Bob Withers, a member of the SAP, explains the reasons for writing the 2018 book ‘Transgender Children and Young People; Born in your own body’ edited by H. Brunskell Evans and M. Moore.

As a contributor to this book, I would like to explain what it is about and why I think it is important. In recent years there has been a huge increase in the number of young people identifying as transgender. The Tavistock Gender Identity Development Service in London, for instance, saw its referrals rise from 97 in 2009/10 to 2016 in 2016/7. No-one knows exactly why this is. But what is known is that most young people will grow out of their transgender identification if left untreated. Many grow up to become happily gay; but those receiving puberty blockers almost universally go on to medical transition (see references quoted in PP presentation attached- link please). Such treatment has profound implications that can include sterility and life-long dependency on synthetic hormones.

Despite this the media, the education system, the law and the therapy profession continue to affirm and celebrate trans-people’s medically assisted journey to ‘become the person they really are’. And any doubts about the wisdom of that journey have tended to be silenced by accusations of transphobia.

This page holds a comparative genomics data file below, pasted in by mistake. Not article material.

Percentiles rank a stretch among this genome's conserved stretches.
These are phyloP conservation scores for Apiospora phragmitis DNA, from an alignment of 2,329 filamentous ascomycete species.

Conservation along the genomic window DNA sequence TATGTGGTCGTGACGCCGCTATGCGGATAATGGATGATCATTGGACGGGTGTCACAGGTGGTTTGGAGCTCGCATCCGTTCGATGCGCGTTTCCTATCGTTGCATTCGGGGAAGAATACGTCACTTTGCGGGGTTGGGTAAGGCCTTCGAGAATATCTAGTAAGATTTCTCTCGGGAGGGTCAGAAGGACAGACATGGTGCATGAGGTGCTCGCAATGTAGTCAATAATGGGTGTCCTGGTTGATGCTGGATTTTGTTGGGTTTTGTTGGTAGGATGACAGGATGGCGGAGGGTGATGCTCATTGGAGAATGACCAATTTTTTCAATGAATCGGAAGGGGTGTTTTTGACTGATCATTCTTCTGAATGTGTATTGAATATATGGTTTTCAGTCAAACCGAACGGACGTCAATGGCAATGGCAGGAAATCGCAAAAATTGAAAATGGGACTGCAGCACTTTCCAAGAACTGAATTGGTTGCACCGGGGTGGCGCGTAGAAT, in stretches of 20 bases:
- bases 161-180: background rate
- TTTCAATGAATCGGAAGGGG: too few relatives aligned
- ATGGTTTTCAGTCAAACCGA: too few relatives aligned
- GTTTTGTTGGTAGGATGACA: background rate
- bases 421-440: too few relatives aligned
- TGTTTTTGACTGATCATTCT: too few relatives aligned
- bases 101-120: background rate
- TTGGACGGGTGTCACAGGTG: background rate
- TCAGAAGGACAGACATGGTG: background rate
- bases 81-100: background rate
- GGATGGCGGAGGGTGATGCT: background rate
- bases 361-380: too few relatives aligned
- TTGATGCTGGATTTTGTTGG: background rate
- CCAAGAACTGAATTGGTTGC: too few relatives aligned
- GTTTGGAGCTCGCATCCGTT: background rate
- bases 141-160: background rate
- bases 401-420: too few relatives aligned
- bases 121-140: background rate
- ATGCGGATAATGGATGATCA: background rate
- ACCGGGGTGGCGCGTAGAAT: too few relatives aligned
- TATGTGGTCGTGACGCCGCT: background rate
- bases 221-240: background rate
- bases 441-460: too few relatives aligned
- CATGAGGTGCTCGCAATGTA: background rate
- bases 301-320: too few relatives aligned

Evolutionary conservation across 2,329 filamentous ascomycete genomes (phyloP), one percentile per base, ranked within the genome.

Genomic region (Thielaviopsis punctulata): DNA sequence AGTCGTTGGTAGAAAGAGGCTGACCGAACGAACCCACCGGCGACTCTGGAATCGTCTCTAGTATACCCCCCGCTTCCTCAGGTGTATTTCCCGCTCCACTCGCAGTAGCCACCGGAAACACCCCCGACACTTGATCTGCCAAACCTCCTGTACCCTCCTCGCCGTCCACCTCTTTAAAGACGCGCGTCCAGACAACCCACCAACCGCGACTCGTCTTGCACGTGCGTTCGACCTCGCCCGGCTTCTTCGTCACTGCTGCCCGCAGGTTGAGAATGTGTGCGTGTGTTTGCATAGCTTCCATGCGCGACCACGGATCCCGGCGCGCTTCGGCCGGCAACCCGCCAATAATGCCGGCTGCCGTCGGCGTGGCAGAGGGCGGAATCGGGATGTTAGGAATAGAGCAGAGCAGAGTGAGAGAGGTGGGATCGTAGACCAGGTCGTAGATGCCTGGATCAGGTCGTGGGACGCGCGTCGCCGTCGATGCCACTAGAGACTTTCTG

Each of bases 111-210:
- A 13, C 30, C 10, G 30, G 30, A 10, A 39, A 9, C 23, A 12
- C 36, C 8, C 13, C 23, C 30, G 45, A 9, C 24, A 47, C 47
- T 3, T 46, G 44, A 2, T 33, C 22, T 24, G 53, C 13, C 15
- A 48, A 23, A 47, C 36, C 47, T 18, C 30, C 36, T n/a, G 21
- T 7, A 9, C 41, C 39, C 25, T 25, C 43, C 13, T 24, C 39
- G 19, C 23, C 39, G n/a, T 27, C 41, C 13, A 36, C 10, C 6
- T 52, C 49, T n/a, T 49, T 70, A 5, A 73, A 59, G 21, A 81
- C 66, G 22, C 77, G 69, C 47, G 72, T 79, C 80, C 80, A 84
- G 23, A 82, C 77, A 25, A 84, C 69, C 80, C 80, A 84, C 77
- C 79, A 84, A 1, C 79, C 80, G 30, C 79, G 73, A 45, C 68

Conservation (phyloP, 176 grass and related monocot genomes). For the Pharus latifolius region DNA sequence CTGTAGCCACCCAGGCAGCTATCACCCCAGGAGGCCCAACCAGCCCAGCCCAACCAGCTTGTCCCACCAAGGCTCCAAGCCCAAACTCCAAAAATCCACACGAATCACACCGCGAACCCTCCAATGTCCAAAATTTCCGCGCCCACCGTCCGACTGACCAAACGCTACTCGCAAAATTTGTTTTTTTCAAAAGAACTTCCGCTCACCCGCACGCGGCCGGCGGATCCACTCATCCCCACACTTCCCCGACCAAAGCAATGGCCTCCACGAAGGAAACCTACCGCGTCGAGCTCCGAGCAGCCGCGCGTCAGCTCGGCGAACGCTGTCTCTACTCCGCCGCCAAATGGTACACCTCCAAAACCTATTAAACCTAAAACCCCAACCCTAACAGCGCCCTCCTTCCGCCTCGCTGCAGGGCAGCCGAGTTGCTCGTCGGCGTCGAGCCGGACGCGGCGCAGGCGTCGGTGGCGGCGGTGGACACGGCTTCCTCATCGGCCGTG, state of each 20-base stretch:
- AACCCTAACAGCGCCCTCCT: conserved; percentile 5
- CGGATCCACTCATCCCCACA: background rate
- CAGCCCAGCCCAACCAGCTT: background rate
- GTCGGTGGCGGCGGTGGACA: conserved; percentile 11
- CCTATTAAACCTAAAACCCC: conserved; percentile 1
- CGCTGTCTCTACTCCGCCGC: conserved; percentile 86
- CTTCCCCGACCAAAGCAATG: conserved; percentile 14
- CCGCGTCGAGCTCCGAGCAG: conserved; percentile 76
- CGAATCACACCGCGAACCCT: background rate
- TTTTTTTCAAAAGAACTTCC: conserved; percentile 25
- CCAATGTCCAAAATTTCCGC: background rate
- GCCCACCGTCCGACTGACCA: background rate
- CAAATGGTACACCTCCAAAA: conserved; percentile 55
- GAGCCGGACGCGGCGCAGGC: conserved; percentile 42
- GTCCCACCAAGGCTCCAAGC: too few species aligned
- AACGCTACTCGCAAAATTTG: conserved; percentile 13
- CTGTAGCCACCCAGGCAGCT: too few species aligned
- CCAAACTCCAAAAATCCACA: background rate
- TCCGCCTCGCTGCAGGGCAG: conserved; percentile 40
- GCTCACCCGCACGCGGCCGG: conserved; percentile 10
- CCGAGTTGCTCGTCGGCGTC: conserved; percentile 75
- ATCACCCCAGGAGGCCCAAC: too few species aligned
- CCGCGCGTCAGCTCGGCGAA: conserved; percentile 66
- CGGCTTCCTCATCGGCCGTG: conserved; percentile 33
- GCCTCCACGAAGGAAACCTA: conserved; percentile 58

This book is perhaps the first serious attempt to buck that trend. It is written by a group of academics, therapists, parents and people who have reversed their medical transition. It calls into question the central belief of the trans-affirmative lobby – namely that transgender people have somehow been ‘born in the wrong body’- and points to some of the possible psychological and social origins of that belief. This book could herald a profound shift in the way we view and treat young people with gender dysphoria in the future.

Twitter link to @bobwithers52

Bob has interviewed Oren Amitay about the book

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